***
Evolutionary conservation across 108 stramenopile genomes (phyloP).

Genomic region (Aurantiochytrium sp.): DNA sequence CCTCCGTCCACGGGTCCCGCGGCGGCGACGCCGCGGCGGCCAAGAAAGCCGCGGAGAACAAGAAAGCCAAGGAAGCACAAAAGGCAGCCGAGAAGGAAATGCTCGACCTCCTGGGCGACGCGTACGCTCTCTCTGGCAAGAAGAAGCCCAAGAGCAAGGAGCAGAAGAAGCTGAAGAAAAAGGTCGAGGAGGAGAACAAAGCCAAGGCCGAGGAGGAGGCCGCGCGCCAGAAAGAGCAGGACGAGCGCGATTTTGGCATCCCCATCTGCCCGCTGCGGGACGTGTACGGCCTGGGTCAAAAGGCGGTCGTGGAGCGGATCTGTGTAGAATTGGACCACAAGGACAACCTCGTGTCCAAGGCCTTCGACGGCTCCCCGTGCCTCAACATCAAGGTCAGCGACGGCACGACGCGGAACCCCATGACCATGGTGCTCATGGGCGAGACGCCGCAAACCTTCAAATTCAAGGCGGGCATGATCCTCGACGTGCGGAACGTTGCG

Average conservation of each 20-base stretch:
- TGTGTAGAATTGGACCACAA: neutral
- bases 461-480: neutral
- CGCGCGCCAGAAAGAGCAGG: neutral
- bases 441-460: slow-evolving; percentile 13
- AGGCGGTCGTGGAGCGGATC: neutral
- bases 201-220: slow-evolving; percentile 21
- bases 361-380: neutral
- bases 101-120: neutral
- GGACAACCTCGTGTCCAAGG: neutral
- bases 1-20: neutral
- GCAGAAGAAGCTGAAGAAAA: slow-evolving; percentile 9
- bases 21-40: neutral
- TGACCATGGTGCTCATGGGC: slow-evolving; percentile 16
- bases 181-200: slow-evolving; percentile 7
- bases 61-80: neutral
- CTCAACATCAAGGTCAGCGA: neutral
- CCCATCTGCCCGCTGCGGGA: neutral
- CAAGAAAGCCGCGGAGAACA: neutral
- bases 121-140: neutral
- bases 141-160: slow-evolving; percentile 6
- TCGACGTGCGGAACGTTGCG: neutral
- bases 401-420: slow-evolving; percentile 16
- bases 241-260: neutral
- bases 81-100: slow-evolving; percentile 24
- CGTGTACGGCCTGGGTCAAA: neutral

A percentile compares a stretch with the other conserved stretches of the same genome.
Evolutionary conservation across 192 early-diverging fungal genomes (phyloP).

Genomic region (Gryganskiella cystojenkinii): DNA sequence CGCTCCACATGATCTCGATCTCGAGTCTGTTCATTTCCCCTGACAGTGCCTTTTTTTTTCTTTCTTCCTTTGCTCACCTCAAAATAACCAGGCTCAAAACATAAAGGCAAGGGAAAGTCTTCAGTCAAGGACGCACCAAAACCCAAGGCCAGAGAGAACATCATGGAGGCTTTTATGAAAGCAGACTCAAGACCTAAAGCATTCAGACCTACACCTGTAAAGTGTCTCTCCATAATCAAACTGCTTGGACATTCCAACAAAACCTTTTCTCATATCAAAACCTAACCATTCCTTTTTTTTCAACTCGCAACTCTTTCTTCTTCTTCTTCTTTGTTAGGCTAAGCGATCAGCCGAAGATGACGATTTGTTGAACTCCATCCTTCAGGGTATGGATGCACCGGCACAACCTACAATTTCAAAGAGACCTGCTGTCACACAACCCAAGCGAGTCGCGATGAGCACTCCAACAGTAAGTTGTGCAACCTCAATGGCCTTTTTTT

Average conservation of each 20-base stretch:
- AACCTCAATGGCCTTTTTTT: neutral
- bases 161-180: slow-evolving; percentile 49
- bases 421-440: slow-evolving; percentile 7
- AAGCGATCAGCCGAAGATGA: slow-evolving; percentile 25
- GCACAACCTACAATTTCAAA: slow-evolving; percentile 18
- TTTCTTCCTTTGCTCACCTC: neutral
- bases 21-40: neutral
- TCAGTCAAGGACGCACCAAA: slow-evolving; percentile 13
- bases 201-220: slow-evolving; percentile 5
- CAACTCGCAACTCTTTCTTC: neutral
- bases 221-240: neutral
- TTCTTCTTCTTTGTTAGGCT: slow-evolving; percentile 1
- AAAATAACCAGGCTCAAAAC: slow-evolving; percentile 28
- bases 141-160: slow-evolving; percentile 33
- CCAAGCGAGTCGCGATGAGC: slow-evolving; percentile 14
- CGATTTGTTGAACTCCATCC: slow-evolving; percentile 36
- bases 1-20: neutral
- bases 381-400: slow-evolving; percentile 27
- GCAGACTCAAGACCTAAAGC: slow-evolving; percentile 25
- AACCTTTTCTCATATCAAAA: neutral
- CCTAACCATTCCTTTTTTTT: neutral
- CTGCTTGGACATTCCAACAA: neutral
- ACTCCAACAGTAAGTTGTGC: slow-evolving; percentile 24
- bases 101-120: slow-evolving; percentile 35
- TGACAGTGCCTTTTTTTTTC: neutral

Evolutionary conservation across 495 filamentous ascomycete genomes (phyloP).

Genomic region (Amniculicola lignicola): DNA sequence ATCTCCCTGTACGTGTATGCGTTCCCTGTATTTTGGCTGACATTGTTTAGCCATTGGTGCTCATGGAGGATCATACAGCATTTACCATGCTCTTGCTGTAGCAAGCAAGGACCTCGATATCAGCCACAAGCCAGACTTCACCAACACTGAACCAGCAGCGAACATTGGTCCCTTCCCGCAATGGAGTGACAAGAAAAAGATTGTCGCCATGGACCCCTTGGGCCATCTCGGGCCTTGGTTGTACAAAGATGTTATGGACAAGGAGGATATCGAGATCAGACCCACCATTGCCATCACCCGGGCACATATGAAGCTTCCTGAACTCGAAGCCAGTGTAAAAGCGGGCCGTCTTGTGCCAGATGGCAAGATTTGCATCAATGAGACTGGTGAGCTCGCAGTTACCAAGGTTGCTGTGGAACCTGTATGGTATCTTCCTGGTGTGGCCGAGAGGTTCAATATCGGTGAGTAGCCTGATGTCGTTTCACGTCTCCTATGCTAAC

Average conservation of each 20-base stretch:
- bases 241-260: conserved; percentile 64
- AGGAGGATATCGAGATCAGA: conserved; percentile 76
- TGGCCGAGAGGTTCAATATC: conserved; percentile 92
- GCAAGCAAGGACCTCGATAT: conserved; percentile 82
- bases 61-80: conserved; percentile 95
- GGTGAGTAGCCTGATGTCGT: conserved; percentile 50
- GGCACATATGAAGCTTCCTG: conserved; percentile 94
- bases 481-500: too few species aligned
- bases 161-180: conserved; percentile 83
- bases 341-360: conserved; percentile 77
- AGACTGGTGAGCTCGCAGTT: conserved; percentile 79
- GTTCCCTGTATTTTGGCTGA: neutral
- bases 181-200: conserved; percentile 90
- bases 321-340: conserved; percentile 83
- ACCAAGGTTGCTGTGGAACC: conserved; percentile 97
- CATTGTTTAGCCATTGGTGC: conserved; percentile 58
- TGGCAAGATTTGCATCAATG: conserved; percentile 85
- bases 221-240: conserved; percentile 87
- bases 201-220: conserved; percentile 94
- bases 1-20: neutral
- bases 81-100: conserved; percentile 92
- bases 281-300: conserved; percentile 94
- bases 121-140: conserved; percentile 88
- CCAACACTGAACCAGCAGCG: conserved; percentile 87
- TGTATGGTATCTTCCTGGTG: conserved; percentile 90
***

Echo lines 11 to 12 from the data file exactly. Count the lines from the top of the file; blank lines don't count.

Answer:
- bases 101-120: neutral
- GGACAACCTCGTGTCCAAGG: neutral